I'm Digging Peanuts

I dug peanuts the other night for the first time ever. I did the math and determined that approximately 130 days had passed since I shelled the seeds and thumbed them into the ground. Still wanting to garden after the sundown in a month of shortening days, I decided their time had come. I turned on our side door lights, grabbed the pitchfork, and stepped off into our kitchen garden to start prying them up.

We don't have very many plants in the ground—maybe 30–40 in a bed ten feet long. I was wanting to trial them out here in east Texas before I went gung-ho planting. With this small space, I didn’t expect the harvest to take too long or be too difficult.

The only hindrance was finding where a plant’s crown was. It wasn’t the dark that hid them but the long shoots. 'African Runner' was really living up to its name as shoots two feet or longer weaved together to form an amorphous mass of foliage.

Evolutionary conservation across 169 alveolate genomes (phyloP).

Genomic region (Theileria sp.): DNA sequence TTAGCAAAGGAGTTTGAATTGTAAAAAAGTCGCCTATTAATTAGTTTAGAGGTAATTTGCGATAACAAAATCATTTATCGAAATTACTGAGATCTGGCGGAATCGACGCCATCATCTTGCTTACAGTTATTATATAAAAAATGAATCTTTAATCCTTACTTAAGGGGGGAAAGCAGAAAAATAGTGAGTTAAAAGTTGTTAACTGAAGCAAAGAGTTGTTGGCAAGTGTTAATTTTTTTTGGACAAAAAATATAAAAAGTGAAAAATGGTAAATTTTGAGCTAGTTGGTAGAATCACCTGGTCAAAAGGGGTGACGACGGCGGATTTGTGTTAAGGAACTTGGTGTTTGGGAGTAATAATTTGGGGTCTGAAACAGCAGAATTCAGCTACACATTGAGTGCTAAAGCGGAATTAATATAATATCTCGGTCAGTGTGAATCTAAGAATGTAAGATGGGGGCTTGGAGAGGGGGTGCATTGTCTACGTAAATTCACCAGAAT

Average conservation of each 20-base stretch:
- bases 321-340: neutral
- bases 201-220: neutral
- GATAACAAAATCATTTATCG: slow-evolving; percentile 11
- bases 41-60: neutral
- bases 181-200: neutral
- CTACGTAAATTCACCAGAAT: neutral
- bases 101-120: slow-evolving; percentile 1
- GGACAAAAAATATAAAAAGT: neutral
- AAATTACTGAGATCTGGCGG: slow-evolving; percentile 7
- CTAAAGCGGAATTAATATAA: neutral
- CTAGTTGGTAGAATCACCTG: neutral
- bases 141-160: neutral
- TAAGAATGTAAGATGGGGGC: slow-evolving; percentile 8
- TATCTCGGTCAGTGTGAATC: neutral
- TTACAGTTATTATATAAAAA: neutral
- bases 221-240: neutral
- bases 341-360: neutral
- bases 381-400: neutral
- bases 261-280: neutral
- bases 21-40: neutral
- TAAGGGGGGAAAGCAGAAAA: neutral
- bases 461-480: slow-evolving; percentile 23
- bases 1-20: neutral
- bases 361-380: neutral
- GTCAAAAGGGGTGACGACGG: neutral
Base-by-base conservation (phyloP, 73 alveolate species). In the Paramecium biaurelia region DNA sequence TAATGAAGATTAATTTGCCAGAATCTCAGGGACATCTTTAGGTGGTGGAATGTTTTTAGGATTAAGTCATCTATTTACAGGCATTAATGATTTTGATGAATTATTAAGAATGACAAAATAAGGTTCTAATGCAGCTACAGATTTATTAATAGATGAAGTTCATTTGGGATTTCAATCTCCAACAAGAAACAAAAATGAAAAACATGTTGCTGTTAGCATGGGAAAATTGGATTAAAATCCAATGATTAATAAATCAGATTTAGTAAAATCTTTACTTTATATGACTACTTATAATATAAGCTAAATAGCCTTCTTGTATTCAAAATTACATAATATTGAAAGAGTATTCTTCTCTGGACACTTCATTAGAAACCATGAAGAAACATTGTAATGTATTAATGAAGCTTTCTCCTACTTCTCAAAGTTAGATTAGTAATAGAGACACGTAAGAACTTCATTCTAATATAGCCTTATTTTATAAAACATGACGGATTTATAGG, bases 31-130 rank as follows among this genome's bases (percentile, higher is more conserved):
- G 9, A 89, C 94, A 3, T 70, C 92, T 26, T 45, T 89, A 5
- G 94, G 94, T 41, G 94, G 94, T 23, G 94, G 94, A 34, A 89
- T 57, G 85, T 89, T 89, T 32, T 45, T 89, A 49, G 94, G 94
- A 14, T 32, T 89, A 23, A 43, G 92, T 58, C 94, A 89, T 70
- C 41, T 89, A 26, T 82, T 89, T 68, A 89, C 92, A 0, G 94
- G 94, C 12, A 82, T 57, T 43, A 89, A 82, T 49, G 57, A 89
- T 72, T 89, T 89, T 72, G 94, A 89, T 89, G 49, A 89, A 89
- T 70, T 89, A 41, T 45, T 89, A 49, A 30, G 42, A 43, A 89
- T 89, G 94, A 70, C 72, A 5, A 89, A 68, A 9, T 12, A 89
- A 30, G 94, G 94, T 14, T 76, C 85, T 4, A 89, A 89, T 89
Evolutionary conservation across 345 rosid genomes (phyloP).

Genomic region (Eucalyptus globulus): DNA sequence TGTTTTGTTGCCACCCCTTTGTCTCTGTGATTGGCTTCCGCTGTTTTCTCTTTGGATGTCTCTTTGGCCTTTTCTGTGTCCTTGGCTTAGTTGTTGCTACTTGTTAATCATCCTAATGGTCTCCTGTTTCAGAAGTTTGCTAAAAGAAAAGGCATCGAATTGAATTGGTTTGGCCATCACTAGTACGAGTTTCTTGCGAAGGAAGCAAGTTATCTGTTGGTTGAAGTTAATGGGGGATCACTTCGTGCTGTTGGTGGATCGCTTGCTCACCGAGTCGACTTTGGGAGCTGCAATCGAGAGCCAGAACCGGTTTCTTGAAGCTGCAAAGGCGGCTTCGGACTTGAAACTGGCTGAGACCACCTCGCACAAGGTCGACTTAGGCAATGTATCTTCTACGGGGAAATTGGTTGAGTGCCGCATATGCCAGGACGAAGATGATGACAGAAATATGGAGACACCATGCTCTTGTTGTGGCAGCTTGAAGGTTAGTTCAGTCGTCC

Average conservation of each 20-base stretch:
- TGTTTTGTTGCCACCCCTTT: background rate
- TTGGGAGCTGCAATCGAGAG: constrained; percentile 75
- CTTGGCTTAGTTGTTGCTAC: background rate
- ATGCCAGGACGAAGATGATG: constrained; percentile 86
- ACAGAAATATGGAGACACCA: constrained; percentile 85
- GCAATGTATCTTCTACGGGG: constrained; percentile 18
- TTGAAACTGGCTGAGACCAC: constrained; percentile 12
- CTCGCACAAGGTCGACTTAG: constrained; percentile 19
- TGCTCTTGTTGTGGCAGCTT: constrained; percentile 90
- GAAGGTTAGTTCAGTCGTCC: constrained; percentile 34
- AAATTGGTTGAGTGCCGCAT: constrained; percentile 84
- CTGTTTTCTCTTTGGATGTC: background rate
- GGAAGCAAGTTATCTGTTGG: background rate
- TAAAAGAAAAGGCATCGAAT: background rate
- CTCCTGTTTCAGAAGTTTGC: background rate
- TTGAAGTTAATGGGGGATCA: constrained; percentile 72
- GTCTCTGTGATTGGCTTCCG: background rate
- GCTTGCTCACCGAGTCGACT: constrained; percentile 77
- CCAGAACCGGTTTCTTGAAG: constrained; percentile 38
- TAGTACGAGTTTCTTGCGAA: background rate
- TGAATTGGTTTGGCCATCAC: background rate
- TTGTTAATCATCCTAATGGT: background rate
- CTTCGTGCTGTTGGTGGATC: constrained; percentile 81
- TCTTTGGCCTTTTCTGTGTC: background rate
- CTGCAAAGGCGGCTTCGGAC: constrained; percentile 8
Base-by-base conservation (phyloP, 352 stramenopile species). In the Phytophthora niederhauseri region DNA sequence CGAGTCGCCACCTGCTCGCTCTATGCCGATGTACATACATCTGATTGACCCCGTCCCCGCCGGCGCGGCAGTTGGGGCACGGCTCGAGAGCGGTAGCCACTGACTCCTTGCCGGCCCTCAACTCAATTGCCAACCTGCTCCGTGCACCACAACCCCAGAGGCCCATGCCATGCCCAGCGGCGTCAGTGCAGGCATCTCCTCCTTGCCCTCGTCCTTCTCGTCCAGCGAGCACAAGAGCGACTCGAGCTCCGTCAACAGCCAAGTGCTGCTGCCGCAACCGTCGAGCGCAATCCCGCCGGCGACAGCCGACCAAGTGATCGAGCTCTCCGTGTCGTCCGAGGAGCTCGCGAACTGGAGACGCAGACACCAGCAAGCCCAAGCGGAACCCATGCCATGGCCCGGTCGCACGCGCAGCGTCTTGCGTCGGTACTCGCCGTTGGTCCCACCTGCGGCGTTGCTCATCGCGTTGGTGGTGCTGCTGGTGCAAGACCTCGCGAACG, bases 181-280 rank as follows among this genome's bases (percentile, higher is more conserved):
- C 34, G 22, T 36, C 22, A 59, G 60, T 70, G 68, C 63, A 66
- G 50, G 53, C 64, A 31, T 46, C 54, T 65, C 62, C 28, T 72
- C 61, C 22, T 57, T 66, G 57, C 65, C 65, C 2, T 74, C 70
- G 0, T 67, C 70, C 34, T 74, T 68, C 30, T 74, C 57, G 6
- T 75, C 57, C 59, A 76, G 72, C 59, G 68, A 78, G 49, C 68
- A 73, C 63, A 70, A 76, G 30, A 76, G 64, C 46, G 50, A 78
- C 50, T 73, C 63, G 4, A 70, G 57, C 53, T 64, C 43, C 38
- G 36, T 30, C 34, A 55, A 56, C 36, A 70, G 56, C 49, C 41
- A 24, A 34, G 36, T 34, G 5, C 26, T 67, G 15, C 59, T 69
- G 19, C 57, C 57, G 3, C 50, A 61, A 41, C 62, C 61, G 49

A few pries from the fork along the edge, and they slipped right out of the ground with a gentle tug. I was surprised to see the peanuts holding onto the plant so well from the little pedicles. Having just dug sweet potatoes a few weeks back, I figured they’d be breaking off left and right to escape the harvest and remain in their underground sanctuary.

After digging, I laid them upside down to let the plants wilt a bit and called it a night. A rain the next day washed most of the soil off and made removing the chthonic fruit from the plant a much cleaner job. Karen even helped a bit, and by the end of sorting through the legumes, we had over a gallon bucket’s worth. Plenty for next year, Pad Thai, roasting and salting, and maybe even some peanut brittle if I’m adventurous.

 
  Peanuts galore.

Peanuts galore.

 

Overall, I was quite pleased with their performance. They made a spectacular groundcover during our fierce summer; therefore, I’m considering integrating them with summer crops like sunflowers and corn. Get the taller plant growing and then come behind with peanuts. Their nitrogen fixing ability is a plus as I explore using more functional cover crops here.